Underlying the series of “Planet of the Apes” films — which began back in 1968 with Charlton Heston as a nihilistic macho astronaut thrust thousands of years into a future where simians have become the dominant species on Earth — has been the uncomfortable sense the films and TV series accumulated since then have been less than allegories for a variety of sociopolitical issues at hand and more an opportunity to advance a not-so-subtle racist agenda.
Some might say this is much ado about nothing because films like this are, after all, science fiction, a genre proudly rooted in twisting themes and meanings into revisionist corkscrews. But, here, in 2017, the audience is more like veterans of psychic wars (to mangle a phrase from Blue Öyster Cult), beaten into submission by a popular culture that advances a fantasy about how easy it is to attain sheltered prosperity, while in the real-life streets is a day-to-day struggle from paycheck to paycheck, where oppression for people of color — even in 2017 — has actually become worse in some places.
So, it’s not too hard to imagine studio suits figuring a way to tap this angst is by reviving the POTA series to show how the innocently oppressed can turn the tables on the foolish worshipers of science and technology.
To recap, if you haven’t seen the previous two movies, apes were used in experiments to find a cure for Alzheimer’s and in so doing a genetic anomaly was created that resulted in the first glimpses of intelligence. At the end of the first movie, these super-apes escaped to the wilds of Northern California just as a mysterious ape-related virus was taking hold among humans. In the second film, humans have been nearly wiped out by the virus, leaving survivors to hole up in a military camp where apes are thriving in the forest, but in the end, the ugly head in the shape of military remnants hoping to retake America rears up, leading to this film in which The Colonel (Woody Harrelson) has vowed “the only good ape is a dead ape.”
The protagonist here is the leader of the ape resistance, Caesar (Andy Serkis), who simply wants nothing but peace and security for his tribe and family. But, The Colonel will have none of that and in a horrifying act of vengeance, forces Caesar’s hand and now de facto war has been declared between species.
The apes are clearly the heroes of this piece and humans the villains. But, here in the script by director Matt Reeves (“Cloverfield”) and writer Mark Bomback built on characters created by Rick Jaffa and Amanda Silver from Pierre Boulle’s original novel, the concept of humanity is the main thing that has been twisted. Caesar and his tribe exercise sympathy and compassion, while the evil military men exist to kill and destroy. The stage is set, yet director Reeves allows for long periods in which we’re expected to learn how nice the apes are — which inadvertently offers a glaring look at the racial subtext, how certain behaviors and decisions are meant to be touchstones for certain biases, especially with regard to certain comedic moments.
This trilogy of films, at their best, showcases the brilliant work of Serkis and his finely honed ability to integrate his talents with sophisticated motion-capture technology. But, if you leave the theater wondering what that nagging discomfort might be, look at it closer. You might be surprised by what you find.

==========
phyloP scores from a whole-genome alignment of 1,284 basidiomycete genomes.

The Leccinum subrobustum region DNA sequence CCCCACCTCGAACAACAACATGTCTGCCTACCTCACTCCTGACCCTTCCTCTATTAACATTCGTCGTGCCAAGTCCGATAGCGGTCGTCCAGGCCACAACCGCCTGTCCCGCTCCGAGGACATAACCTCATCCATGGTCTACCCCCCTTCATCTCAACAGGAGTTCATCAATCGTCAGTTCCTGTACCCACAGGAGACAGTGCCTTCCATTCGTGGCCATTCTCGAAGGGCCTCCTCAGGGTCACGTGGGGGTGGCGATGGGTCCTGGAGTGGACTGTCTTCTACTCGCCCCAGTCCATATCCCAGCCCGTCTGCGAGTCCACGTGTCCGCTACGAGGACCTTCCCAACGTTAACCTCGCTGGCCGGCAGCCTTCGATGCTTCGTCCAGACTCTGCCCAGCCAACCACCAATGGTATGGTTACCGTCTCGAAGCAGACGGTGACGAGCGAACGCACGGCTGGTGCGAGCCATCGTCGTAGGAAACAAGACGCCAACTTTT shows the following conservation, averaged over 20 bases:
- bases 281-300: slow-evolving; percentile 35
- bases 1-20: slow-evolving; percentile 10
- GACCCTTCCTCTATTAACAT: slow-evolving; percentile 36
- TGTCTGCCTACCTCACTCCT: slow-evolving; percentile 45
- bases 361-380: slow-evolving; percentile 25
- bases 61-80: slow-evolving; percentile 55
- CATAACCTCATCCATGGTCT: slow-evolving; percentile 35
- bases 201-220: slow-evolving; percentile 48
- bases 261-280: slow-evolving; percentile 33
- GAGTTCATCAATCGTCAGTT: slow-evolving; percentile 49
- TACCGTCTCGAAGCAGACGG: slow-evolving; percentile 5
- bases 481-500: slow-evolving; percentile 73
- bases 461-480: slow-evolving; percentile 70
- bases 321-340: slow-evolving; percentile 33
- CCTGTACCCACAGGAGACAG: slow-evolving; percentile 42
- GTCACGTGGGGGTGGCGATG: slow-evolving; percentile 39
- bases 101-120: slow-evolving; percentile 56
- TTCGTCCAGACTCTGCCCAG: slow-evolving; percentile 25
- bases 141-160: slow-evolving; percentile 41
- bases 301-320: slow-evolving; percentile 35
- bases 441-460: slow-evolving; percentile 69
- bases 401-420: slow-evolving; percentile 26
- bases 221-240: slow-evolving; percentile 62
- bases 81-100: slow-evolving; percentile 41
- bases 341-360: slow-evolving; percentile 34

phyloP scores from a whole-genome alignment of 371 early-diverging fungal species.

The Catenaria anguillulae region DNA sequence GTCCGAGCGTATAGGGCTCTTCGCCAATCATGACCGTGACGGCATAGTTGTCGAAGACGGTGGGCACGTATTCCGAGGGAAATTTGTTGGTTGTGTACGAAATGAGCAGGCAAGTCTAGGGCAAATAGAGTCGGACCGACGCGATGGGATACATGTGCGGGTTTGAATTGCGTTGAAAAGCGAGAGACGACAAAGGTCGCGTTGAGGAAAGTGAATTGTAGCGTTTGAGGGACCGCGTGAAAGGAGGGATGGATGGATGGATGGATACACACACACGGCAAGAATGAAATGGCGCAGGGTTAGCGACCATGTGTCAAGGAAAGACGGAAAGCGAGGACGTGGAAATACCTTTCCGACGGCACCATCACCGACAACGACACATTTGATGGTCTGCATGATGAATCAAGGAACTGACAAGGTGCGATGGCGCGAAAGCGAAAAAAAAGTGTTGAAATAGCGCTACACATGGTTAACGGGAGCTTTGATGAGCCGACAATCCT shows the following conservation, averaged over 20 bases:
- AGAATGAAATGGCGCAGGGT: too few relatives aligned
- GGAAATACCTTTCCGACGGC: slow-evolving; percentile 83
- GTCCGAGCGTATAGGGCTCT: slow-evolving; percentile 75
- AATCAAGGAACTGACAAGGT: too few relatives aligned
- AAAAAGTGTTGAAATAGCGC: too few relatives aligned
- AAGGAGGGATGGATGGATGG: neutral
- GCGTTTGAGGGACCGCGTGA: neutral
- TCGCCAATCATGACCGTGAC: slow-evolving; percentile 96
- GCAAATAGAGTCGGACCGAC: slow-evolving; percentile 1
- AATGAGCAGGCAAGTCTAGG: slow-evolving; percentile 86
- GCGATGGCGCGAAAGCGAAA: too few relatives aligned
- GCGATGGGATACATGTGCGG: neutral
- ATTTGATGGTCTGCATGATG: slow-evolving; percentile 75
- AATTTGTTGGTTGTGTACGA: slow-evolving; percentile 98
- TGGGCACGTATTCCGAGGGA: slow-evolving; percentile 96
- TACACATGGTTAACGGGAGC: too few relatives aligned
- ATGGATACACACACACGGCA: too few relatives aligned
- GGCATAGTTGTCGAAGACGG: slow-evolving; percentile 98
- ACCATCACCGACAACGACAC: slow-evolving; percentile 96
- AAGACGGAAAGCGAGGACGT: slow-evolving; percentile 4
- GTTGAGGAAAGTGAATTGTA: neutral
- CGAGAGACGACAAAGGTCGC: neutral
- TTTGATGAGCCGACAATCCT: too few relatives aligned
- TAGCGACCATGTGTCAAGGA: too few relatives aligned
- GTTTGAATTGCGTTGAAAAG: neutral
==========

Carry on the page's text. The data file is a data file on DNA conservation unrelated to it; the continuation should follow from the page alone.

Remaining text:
“War for the Planet of the Apes” is rated PG-13 for sequences of sci-fi violence and action, thematic elements and some disturbing images.
It is showing daily at Mitchell Storyteller 7 Theatres, 110 Old Talpa Cañon Road. For show times, tickets and additional information, call (575) 751-4145 or visit storyteller7.com.
Also showing in Taos
The following were compiled from press materials.
Norman: The Moderate Rise and Fall of a New York Fixer
MPAA rating: R for some language
Movies at the TCA
Norman (Richard Gere), a New York fixer, knows the right people and can get things done. When an Israeli dignitary named Eshel (Lior Ashkenazi) comes to the city, Norman decides to impress the man by buying him some very expensive shoes.
It works and he establishes a strong connection to the man, but a few years later, when Eshel becomes the prime minister of Israel, Norman can’t communicate with him anymore, and this threatens to destroy his reputation.
“Ever wanted to see super-smoothie Richard Gere take on the kind of part Woody Allen would have nailed in his ‘80s pomp? Gere’s needy, desperate performance isn’t the only way Allen hangs over this: it’s a morality play that could be a folk tale, and is only a few one-liners away from something Manhattan’s favourite clarinettist would have turned in after ‘Crimes And Misdemeanors,’” writes Andrew Lowry in Empire Online.
Written and directed by Joseph Cedar, the film co-stars Michael Sheen, Steve Buscemi and Harris Yulin.
This film will be screened at 2 p.m. Sunday (July 23) and at 7 p.m. Monday through Wednesday (July 24-26).
Movies at the TCA film series, Taos Community Auditorium, 145 Paseo del Pueblo Norte. For tickets and additional information, call the Taos Center for the Arts at (575) 758-2052 or visit tcataos.org.
MPAA rating: PG-13 for violent and disturbing images, thematic elements and language
Mitchell Storyteller 7
Jonathan Shannon (Ryan Phillippe) gives his 17-year-old daughter, Clare (Joey King), an old music box that promises to grant its owner seven wishes. Skeptical at first, Clare becomes seduced by its dark powers when her life starts to radically improve with each wish. Everything seems perfect until she realizes that every wish she makes causes the people who are closest to her to die in violent and elaborate ways.
Directed by John R. Leonetti, the film co-stars Elisabeth Röhm, Sherilyn Fenn and Ki Hong Lee.
This film will be screened daily.
Mitchell Storyteller 7 Theatres, 110 Old Talpa Cañón Road. For show times, tickets and additional information, call (575) 751-4245 or visit storyteller7.com.